It's Okay to Write Slow

J. K. Rowling took five years to write the first Harry Potter.

It's okay to write slow.

Those of us who take a year or more to draft a novel are tempted to believe we're doing something wrong. Like we're too lazy, managing our time wrong, editing our words too much, or (God forbid) not meant to be writers at all. Some of those things might be true, but slow writing doesn't prove it.

(Terry Pratchett wrote his first novel at 400 words a day.)

You might be climbing a learning curve. My first novel took me 5 years to draft, 2 to edit. My second took me two years total. It's still slow, but I'm getting better. You will too. That's what practice does.

(The Harry Potter series took an average of 2 years per book to write.)

You might be a planner. Natalie Whipple can tell you that fast drafts don't mean finished products. They need a lot of editing after they're "done." Not that slow drafts are perfect, but sometimes slow can mean cleaner.

(George R. R. Martin took 6 years to finish the latest Song of Ice and Fire book. I still bought it.)

You might be unpublished. There are really only two reasons you have to write fast: (1) you signed a contract with a deadline or (2) you write to put food on the table. The rest of us have the freedom to write at whatever pace we want, learning as we go.

(Susanna Clarke took 10 years to finish her debut novel, which won some awards and got optioned for a lot of money.)

You might have a life. Maybe you have a full-time job, a family, and an X-Box. Kids are a full-time job on their own (I know, I have ten) and worth more than a publishing contract. Not that you shouldn't go for the contract too, but if you're sacrificing writing speed to play Guitar Hero with your daughter, I call that a win.

There are reasons writing can take a long time, many of them good.

Live life. Write slow.

(remixed from a guest post I did for Natalie Whipple)

12 comments:

Kristen Wixted said...

Evidently Franny Billingsley is super slow. Chime took her 8 years I think, and it wasn't her first book.

Susan Kaye Quinn said...

The Harry Potter series took an average of 2 years per book to write.

And someone was just telling me they saw an interview with JK where she felt rushed to meet her editorial deadlines, and she was thinking about going back (now) and revising them, something that horrified me on two levels: 1) that the editors would rush her, and 2) that she would change anything now, after fans have read every word.

(I think once you release something into the world, it doesn't just belong to you anymore, and you have to resist the urge to monkey with it.)

As for writing slow...well...you know I'm a fast-drafter. (Planning on doing more of that with NaNo and without an outline, even! #thehorrors) But I respect that everyone has their own process, speed, and life. They're not all monkeys hyped on Red Bull such as myself. #thankheavens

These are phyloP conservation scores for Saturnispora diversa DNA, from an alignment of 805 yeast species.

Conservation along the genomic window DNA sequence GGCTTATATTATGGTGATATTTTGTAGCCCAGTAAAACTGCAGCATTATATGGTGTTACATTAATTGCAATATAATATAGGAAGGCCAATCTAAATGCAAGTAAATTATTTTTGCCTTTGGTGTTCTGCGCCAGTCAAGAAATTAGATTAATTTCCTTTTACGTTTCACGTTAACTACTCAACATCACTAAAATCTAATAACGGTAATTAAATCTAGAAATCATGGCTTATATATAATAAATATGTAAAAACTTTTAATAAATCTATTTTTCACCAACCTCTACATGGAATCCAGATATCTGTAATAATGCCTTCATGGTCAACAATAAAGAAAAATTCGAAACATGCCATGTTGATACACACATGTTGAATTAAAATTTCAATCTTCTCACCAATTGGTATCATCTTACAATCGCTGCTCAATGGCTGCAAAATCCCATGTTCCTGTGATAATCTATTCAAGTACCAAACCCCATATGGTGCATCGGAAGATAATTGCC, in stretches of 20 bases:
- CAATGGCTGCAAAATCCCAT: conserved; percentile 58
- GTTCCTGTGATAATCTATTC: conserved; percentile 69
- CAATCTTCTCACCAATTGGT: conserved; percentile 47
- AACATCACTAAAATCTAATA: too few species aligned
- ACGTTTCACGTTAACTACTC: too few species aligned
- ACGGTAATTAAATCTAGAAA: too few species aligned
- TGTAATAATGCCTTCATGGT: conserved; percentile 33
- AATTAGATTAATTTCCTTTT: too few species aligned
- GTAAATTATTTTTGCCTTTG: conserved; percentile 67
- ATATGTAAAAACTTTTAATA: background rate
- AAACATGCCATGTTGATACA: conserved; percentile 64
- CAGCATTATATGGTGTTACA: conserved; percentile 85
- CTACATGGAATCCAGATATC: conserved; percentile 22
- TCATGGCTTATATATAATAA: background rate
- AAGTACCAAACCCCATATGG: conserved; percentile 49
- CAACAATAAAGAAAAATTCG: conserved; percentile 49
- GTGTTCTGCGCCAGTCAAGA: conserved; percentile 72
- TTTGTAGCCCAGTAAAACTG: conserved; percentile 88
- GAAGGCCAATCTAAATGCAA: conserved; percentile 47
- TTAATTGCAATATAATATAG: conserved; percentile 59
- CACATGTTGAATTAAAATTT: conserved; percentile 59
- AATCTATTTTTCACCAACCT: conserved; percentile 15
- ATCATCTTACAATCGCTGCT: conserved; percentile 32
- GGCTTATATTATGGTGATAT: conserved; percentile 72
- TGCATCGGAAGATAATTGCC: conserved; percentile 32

Michelle Davidson Argyle said...

I agree. Write at the best pace you can. I've written slow and I've written fast. Every book is different, and every cycle in my life is different. I don't think it's a bad thing to write fast either.

Rissa said...

Wow, awesome post. Very helpful.

Matthew MacNish said...

I forewent any writing this weekend to play Oblivion with my daughter (really to watch and occasionally look up guides while she played) so I can say without a shadow of a doubt that you are correct, sir.

Margo Berendsen said...

This is so encouraging, thank you. I often think I am a slow writer, but actually I'm an inconsistent writer, sometimes doing bursts of fast writing (NaNoWriMO), other times languishing for weeks over a single chapter.

The bottom line for me is no matter how long it takes, I want to produce something that is the best I and my "team" (CP's, friends, professionals) can make it before letting it go out.

Nancy Thompson said...

My first book practically wrote itself, but I am seriously worried about number 2. And I have to ride the momentum of number 1 while I can. That's enough of a distraction to slow me way down. Egads!

Donna K. Weaver said...

I write fast and edit slow. It's just easy for me to shape the story once I have that initial skeleton in place.

maine character said...

I'm on my second Harry Potter book. You can call me a slow reader.

And thanks for this - it's a welcome reminder.

Lauren B. said...

Thank you. The pace at which I write is a constant source of guilt :)

Kathryn Packer Roberts said...

I love posts like these. They remind me I'm not alone in being slow. Life keeps happening and I've had to continually put off finishing the two books I'm working on.

Jack said...

I agree. One should never put aside time with family and friends to write. Family is worth getting behind on a word count.